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Robert Trigaux

130,000 Floridians get last unemployment check as U.S. readies to cap jobless benefits



UnemploymentlinehistoricalAP Wake up and good morning. Is the nation about to hit a wall on extending unemployment benefits? Yes, suggests a Bloomberg News story. Already, state officials indicate 130,000 out-of-work Floridians have received their last unemployment checks and are no longer eligible. In New York, that number is 57,000 and 30,000 in Ohio. Here's more detail on Florida's benefits status. (AP photo: historical unemployment lines.)

Those numbers will increase. Goldman Sachs projects that more than 400,000 may soon begin losing benefits every month. And it won't be long before the number of those who will receive their final government check is projected to top 1 million.

SenMaxBaucusMontana What's driving this? A quiet agreement among elected officials that 99 weeks is long enough to support the unemployed because of the rising fear of the federal deficit -- projected to reach $1.5 trillion (that's a T, trillion) next year. Bloomberg quotes Senate Finance Committee Chairman Max Baucus (photo, right), of Montana, whose panel oversees the benefits program:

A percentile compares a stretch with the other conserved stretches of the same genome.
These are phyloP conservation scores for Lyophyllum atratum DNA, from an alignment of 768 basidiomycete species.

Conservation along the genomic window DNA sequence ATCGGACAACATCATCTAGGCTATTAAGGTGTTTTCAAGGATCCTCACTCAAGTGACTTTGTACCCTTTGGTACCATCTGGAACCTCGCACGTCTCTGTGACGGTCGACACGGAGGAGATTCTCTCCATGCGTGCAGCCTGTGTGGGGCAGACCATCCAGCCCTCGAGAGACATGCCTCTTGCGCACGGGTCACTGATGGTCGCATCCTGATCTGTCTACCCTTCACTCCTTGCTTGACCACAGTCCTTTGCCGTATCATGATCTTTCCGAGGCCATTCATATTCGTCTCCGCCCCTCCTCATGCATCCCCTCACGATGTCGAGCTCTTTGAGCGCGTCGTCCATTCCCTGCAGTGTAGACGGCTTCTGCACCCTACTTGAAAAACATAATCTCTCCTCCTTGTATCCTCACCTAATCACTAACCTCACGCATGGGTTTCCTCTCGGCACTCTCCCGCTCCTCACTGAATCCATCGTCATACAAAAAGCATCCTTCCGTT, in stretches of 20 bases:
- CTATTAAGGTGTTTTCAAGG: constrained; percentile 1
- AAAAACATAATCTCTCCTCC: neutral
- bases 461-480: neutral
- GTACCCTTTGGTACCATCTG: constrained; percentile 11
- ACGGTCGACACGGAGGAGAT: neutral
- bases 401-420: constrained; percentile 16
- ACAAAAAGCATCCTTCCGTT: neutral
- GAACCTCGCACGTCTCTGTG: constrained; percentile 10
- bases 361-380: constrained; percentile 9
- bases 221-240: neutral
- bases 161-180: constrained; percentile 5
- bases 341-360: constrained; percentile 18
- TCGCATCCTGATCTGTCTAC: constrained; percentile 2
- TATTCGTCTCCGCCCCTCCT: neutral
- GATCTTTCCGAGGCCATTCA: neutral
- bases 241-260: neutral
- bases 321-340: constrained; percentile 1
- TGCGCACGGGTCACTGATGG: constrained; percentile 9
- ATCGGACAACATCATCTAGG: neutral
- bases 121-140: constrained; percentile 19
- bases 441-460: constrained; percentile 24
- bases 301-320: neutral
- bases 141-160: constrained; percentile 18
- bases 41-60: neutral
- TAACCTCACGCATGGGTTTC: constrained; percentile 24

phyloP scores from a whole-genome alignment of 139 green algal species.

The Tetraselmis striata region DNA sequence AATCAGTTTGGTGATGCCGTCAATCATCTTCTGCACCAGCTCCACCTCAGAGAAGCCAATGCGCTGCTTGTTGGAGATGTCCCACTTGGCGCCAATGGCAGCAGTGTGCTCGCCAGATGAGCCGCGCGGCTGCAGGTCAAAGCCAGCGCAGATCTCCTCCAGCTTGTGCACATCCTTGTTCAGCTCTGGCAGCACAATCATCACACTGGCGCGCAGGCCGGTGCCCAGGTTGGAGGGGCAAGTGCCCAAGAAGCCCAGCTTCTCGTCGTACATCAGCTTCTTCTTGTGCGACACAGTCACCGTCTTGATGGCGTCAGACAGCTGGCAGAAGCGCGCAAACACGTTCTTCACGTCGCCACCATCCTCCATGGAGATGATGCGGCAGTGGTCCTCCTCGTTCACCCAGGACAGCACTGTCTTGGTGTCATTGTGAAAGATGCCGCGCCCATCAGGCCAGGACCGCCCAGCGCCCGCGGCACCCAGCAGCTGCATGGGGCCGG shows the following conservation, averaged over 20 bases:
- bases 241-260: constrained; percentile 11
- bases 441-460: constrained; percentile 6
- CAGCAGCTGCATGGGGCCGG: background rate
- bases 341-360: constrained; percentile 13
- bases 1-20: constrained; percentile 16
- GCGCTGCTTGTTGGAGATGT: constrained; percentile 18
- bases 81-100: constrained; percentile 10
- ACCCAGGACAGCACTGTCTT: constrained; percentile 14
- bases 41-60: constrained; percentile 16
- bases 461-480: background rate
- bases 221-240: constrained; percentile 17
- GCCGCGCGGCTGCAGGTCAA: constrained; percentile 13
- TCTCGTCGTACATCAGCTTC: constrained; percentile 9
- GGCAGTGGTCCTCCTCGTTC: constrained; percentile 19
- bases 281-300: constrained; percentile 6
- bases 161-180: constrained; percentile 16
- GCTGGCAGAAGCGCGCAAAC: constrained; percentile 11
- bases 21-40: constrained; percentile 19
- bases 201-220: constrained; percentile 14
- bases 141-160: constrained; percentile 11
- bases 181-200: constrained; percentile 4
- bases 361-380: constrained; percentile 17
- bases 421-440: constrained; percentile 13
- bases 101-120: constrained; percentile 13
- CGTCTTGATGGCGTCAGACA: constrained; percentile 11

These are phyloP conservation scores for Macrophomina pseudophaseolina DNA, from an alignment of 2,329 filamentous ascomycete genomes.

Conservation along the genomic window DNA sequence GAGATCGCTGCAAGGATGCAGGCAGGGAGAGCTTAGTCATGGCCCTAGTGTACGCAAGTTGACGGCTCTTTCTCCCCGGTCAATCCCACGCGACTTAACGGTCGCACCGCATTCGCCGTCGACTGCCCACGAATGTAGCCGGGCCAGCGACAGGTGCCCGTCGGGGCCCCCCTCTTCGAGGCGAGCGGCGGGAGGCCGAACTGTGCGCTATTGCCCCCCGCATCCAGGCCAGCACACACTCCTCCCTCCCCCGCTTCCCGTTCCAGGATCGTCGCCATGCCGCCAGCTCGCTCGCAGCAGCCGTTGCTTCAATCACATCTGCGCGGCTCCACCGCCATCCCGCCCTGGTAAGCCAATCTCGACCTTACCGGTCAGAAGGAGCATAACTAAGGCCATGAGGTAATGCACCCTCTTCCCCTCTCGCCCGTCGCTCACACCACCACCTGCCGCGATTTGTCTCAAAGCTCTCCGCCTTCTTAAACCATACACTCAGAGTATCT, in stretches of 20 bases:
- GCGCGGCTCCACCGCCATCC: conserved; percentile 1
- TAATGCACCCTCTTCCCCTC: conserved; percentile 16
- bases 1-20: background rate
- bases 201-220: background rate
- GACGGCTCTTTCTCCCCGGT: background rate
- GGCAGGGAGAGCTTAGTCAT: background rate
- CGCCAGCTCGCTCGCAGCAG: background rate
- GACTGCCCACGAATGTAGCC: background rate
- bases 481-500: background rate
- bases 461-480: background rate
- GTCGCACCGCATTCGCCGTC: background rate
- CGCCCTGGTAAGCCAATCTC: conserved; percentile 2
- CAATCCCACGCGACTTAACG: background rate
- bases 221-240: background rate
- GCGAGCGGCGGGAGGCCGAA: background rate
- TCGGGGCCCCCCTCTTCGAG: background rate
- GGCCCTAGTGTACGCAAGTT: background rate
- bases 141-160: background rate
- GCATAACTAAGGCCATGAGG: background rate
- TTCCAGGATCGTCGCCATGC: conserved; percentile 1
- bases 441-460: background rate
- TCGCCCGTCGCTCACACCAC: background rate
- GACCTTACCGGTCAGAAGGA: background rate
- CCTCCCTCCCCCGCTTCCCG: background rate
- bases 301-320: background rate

"You can’t go on forever. I think 99 weeks is sufficient."

Of course, Baucus represents Montana, a state with a March unemployment rate of 7.1 percent -- well below the national 9.7 percent average. Florida, with a population dwarfing Montana, has a 12.3 percent unemployment rate.

Unemployment aid has become one of the federal budget’s fastest-growing components, Bloomberg reports, with costs this year likely to reach $200 billion. That’s six times what was typically spent before the recession.

-- Robert Trigaux, Times Business Columnist 

[Last modified: Tuesday, June 1, 2010 11:27am]


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